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India bill to try minors as adults after Delhi gang rape

Title: India new minor law
Reporter: Bismillah Geelani

INTRO:

India's cabinet has approved a bill to allow children over 16 to be tried as adults for
crimes like rape and murder.
The move follows calls for stricter punishment for juveniles after a 17-year-old was
among those convicted of gang rape and murder in Delhi in 2012.
But as Bismillah geelani reports many rights groups are concerned.

TEXT

SFX- 1 Maneka Gandhi speaking

Maneka Gandhi is India’s Minister for Women and Child Development.

She strongly believes that children over 16 should be tried as adults for crimes like
rape and murder
Maneka CLIP 1 (FEMALE, ENGLISH): “ According to the police 50% of all sexual
crimes are committed by 16-year olds – they know the law and think they can get
away with it. But now if we bring them in to the purview of the adult world then it
can scare them.”

And Maneka successfully convinced her cabinet colleagues.

The gang-rape and murder of the 23-year-old student on a bus in the Indian capital
caused international outrage and forced the Indian authorities to introduce tough new
anti-rape laws.

SFX-2 sounds from the protest

One of the six accused in the case was 17-year old and could not be tried along with
others in a normal court.

He was sentenced by Juvenile Justice Board to a 3-year stay at a children’s remand
home- the maximum punishment that could be given.

Usha Devi is the mother of the Delhi gang rape victim.

Devi CLIP 1 ( FEMALE HINDI ) “We were deeply saddened when the culprit in
our case got away so lightly but now with this change in the law we are happy that it
won’t happen with any other woman in the future. The victim will get justice and the
juvenile criminals will have to pay for their crimes.”

Most Political parties have also welcomed the government’s decision.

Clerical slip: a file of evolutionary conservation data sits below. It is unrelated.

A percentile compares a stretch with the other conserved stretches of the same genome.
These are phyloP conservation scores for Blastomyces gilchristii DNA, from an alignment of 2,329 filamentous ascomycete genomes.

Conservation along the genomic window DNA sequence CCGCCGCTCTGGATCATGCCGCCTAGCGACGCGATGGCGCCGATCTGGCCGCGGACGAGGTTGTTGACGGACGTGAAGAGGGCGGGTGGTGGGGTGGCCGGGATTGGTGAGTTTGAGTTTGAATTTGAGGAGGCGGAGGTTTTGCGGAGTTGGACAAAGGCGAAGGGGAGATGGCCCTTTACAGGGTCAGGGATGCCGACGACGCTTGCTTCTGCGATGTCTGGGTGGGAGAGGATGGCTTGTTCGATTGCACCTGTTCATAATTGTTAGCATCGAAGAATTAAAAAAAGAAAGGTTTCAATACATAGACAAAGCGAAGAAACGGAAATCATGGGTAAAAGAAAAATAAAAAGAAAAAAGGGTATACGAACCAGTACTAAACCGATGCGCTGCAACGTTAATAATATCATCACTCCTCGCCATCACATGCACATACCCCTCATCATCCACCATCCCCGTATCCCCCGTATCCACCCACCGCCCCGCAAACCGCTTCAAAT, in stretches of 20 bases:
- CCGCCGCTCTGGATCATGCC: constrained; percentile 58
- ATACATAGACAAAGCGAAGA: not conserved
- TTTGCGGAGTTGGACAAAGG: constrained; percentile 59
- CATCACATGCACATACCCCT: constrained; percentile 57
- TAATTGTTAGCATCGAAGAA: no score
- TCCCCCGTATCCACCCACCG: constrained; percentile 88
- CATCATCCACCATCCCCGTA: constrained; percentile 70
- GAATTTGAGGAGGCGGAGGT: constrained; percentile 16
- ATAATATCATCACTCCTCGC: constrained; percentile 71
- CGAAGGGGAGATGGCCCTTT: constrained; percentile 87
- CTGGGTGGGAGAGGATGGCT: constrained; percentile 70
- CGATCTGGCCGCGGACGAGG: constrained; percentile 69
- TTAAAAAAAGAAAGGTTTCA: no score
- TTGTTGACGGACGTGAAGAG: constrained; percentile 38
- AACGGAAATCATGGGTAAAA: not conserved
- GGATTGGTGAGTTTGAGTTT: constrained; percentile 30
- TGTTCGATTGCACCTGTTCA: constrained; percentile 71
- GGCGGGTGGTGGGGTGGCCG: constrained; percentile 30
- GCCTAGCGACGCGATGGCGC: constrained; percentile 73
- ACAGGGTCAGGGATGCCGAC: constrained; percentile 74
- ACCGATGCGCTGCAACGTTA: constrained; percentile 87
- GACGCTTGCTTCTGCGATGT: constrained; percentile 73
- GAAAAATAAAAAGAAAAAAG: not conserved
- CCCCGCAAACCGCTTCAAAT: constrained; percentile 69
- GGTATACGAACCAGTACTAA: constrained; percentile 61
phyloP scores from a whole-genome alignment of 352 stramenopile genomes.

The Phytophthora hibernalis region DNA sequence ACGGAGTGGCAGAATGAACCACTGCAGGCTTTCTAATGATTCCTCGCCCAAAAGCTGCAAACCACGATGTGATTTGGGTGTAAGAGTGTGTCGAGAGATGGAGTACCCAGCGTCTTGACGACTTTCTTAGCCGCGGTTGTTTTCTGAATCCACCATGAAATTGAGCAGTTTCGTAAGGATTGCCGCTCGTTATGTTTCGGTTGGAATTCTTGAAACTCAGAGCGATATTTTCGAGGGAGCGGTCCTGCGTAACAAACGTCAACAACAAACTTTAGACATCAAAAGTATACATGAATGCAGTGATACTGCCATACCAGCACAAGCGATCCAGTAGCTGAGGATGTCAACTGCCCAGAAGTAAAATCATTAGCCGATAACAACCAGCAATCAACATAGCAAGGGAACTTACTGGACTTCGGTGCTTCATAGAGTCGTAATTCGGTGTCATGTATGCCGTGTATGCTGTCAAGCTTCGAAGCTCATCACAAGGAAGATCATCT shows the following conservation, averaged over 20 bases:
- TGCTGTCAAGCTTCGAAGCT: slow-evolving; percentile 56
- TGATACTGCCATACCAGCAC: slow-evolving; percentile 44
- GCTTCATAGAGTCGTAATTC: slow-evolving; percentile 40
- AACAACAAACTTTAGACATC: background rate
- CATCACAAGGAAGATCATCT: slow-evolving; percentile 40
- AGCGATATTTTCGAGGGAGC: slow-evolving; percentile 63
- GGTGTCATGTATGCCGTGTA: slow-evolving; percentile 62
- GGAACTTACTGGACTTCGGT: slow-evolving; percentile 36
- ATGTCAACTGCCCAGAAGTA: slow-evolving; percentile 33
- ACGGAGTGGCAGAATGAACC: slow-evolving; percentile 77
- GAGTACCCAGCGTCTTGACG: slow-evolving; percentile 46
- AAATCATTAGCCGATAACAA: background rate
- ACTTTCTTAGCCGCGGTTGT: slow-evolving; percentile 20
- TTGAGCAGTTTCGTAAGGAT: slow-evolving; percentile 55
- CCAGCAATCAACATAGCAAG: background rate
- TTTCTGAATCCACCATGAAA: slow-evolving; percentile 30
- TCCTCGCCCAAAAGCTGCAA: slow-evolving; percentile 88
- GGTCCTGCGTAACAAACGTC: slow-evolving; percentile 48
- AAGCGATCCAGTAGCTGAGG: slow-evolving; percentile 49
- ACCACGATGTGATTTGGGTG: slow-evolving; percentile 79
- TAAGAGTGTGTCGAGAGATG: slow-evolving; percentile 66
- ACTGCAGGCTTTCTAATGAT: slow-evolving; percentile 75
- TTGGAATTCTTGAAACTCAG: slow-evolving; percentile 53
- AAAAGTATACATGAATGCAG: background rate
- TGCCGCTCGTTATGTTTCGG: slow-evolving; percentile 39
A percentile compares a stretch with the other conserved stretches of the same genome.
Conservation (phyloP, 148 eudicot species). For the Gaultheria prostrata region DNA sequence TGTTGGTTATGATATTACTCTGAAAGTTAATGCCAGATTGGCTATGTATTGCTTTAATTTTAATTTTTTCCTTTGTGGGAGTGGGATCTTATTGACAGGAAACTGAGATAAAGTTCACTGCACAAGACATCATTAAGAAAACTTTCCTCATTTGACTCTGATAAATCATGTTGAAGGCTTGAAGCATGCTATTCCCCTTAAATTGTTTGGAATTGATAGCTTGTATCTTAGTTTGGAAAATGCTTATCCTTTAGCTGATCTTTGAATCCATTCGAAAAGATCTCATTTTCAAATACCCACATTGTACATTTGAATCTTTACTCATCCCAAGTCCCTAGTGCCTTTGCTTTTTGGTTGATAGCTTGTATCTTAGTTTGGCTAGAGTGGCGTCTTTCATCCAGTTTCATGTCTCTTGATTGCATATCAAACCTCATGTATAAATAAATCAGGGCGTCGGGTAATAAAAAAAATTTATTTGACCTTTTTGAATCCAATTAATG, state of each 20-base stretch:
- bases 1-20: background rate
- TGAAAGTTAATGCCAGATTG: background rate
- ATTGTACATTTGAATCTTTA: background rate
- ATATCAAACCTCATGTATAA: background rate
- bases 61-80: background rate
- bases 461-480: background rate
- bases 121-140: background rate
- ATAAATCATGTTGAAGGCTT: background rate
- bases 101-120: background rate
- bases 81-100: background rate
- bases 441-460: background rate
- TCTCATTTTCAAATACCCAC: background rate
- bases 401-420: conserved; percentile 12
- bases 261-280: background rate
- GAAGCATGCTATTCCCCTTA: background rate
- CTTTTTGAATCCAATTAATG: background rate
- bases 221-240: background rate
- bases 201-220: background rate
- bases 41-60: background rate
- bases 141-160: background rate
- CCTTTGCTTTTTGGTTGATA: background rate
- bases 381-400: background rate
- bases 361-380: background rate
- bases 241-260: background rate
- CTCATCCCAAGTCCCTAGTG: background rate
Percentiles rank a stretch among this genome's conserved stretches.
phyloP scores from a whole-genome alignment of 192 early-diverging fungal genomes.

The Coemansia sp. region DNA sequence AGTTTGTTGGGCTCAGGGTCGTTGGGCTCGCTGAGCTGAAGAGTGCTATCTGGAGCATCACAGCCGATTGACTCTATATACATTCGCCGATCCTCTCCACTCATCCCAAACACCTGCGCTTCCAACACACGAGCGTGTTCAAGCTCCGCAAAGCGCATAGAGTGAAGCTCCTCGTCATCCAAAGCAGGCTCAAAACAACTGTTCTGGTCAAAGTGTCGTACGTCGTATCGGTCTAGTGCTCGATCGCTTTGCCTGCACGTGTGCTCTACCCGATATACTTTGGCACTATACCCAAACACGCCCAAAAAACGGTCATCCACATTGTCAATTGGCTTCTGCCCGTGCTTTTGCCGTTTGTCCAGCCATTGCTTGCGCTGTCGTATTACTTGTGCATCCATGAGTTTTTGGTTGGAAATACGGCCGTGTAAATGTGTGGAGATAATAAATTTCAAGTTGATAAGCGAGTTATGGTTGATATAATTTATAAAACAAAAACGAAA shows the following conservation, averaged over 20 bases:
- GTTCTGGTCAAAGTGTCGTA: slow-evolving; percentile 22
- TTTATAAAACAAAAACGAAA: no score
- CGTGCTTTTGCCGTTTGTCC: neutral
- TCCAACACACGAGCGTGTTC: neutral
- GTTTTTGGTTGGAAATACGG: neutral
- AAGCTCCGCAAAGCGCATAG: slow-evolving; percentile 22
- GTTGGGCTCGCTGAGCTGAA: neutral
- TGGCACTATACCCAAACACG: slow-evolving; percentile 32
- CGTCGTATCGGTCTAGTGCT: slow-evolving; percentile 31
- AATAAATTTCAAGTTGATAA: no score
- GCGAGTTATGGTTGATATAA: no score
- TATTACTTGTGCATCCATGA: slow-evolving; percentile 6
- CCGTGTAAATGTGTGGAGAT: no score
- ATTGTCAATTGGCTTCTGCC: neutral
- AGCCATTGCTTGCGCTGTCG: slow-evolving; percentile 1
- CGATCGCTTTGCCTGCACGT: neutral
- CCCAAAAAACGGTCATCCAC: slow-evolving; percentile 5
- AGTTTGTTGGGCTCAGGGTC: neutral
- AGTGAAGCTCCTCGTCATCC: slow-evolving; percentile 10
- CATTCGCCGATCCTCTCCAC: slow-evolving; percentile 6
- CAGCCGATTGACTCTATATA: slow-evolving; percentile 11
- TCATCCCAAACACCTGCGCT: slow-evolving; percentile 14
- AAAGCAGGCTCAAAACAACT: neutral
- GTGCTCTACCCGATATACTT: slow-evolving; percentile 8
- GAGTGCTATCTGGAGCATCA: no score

Atul Kumar Anjan is a senior leader with the Communist Party of India.

Anjan CLIP 1 ( MALE HINDI ) “Reports of children getting involved in crimes as
serious as murder are pouring in from across the country but because of the protection
they enjoy under the Juvenile Justice Act, they can’t be held accountable. Looking at
the gravity of the crimes reported the decision to lower the age from 18 to 16 years is
necessary.”

But Human Rights groups and NGOs working with high-risk children are fiercely
opposing the move.

They say it’s a knee-jerk reaction and does not address the root causes of rising levels
of crime among children.

Colin Gonsalves is Director of the New Delhi-based Human Rights Law Network.

Gonsalves CLIP 1 ( MALE ENGLISH ) “Shouldn’t we look into reasons why
juvenile aggression is increasing? Take Delhi for example, you have something like
200,000 children on the streets of the city, we are doing cases of juveniles called into
police stations and sodomized, we are doing cases of children being called into police
stations and made to clean toilets. You have such high levels of crime, such high
levels o f violence against juveniles, is it any surprise that the poor the illiterate
juveniles are actually getting a feeling that India is not a country for them at all.

India amended the Juvenile Justice Act in the year 2000 rising the age of minors from
16 to 18 years.
It was done to comply with the United Nations Convention on the Rights of Child to
which India is a signatory.

The UN has described the fresh amendment to the law as a real step back.

Vrinda Grover is a Human rights Lawyer.

Grover CLIP 1 ( FEMALE ENGLISH ) “It was amended by the very same
government that is in power today. We are going to be violating our international
obligations and we will be exposed to criticism.

India is not the only country lowering the juvenile age limit. Countries like the USA
and the UK have also set juvenile age below 18 years.

But International law expert Karuna Nandy says, all these experiments have failed to
control juvenile crime.

Nandy CLIP 1 ( FEMALE ENGLISH ) “There is the Harvard study, there is the
US Department of Justice Study, there are New Zealand studies and there are studies
in our own country, study after study shows that women are not safer, the society is
not safer if you put juveniles lock them away with adults what happens is that the rate
of crimes and the rate of repeated crime goes up dramatically.

The bill still needs the approval of parliament.

From New Delhi, this is Bismillah Geelani for Asia Calling.